3. What was a troubling time that you managed to overcome?

In early 2017, SOLshare came up with a new product addressing a dire need in the market. Millions of credit-financed SHSs were in the market, but repayment rates started to plummet and the threat of taking away the asset in case of default, lost its credibility. SOLshare came up with a low-cost device (USD $10) that could be installed in the field on existing SHS to turn them from postpaid into prepaid. In the first month alone we sold 2,500 SOLcontrols. We were the only company in the country with such a device. While installation numbers were around 40,000 SHS per month, a new social security program was launched which made SHSs free of cost. A smart payment solution isn’t needed for a free product. This was devastating as we had 1.5 years of R&D behind us before launching the product and another USD $100,000 worth of stock at hand. A daunting task to maneuver for a young start-up and a potential breaking point. After a month of sulking and complaining, we decided to pivot, and took the device that was used to turn SHS into prepaid and re-designed it to turn appliances into PAYG devices, an even bigger market we serve today.

4. Did you always want to become a social entrepreneur?

I was on track to become an investment banker. I was majoring in Economics and worked semester breaks on the trading floor in Frankfurt. One day there was an event at my university labeled Doing Business with the Poor. The notion of doing business with the poor was extremely provocative back then. My inspiration was the world record in Bangladesh. While Germany was celebrated for its energy system transformation, having 2.5 million private households with roof-top solar installations, Bangladesh, already had over 5 million solar home systems. I wanted to know more, and came here to study what had happened. It became clear to me that access to electricity is critical for remote villages, but it is the flexibility & profitability of energy usage that provides the key ingredient for innovation and change leading to sustainable development. In 2013, I became a Stanford Ignite Fellow from Stanford’s Graduate School of Business as part of my PhD on the role of energy in development processes. I never wanted to be an entrepreneur, but I was determined to get into Stanford and came up with a business idea and pretended to be an entrepreneur. That’s how SOLshare was born 7 years ago.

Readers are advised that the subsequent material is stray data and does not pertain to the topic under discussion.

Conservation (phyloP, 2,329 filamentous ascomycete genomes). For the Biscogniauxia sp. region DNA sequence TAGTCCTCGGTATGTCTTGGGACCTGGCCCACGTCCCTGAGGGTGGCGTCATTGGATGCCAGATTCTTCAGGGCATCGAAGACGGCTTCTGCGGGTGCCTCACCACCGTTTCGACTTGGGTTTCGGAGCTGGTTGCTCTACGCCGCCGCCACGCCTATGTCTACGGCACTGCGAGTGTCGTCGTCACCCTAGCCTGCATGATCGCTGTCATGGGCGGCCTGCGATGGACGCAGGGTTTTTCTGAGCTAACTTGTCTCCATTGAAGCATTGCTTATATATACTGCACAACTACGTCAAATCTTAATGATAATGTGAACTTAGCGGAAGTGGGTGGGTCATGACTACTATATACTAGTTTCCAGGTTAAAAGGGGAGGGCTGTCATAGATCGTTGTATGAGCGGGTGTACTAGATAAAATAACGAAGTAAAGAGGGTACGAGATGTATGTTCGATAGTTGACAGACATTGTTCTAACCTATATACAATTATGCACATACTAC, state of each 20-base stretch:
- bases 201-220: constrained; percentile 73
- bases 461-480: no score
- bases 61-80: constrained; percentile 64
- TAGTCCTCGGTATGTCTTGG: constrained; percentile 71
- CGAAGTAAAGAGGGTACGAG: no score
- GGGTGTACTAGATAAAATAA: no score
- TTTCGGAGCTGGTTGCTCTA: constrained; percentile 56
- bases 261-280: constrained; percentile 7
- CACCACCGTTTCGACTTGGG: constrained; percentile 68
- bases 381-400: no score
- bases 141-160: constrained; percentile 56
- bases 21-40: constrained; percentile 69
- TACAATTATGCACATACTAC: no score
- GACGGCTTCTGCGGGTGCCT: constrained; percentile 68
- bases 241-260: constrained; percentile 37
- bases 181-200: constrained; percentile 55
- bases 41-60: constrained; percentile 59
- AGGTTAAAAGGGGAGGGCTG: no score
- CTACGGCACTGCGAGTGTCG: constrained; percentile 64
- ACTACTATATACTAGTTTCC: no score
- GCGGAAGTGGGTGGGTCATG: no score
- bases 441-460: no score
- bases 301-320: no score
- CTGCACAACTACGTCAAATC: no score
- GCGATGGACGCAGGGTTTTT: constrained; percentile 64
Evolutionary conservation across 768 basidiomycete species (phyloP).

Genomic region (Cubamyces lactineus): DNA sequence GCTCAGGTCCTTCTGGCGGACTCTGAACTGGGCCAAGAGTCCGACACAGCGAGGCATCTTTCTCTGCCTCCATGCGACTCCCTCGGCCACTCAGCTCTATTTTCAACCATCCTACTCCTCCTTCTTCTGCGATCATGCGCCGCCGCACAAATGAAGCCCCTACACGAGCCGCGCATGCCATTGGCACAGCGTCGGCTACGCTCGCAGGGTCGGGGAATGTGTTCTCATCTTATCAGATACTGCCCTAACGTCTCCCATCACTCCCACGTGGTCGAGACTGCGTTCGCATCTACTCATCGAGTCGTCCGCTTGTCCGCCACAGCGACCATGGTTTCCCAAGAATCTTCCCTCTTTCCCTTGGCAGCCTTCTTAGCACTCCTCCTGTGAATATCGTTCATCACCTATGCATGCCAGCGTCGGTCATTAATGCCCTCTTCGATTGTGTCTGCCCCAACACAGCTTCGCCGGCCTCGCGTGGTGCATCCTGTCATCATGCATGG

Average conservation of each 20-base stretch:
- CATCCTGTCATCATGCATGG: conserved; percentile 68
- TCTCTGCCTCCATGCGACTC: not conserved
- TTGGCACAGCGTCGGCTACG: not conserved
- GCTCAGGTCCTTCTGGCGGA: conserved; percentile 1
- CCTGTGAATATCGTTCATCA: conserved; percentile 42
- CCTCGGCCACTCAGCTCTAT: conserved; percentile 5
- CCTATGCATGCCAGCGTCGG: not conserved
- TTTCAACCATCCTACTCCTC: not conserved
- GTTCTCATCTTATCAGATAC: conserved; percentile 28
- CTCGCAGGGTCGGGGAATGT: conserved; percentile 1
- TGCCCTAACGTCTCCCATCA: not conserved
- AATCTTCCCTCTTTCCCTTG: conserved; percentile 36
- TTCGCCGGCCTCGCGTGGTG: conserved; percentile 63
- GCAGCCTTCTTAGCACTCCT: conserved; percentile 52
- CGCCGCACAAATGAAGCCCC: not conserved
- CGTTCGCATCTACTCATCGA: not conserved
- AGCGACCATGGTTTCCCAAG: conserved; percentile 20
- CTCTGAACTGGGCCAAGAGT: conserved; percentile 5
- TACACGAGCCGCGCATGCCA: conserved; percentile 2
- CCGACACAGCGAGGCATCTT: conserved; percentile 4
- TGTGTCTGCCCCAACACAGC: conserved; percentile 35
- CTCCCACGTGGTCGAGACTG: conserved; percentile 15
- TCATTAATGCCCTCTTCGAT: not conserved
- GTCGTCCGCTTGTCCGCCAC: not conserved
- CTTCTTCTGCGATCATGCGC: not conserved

Additional achievements

Awards

  • epAward Winner 2019
  • World Economic Forum – Tech Pioneer Cohort of 2018
  • Free Electrons – World’s Best Energy Start Up 2018
  • Global Cleantech 100 List 2019 & 2020
    Ashden Award Winner 2020 (For Financial and Business Model Innovation in Energy Access)

Affiliations

  • Ashoka Fellow since 2018
SOLbox
SOLbox

SOLbox provides clean, affordable, and reliable access to energy through its peer-to-peer solar microgrids, an energy exchange platform that empowers users to choose how and when they want to use energy.
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Profile last edited on: May 25, 2021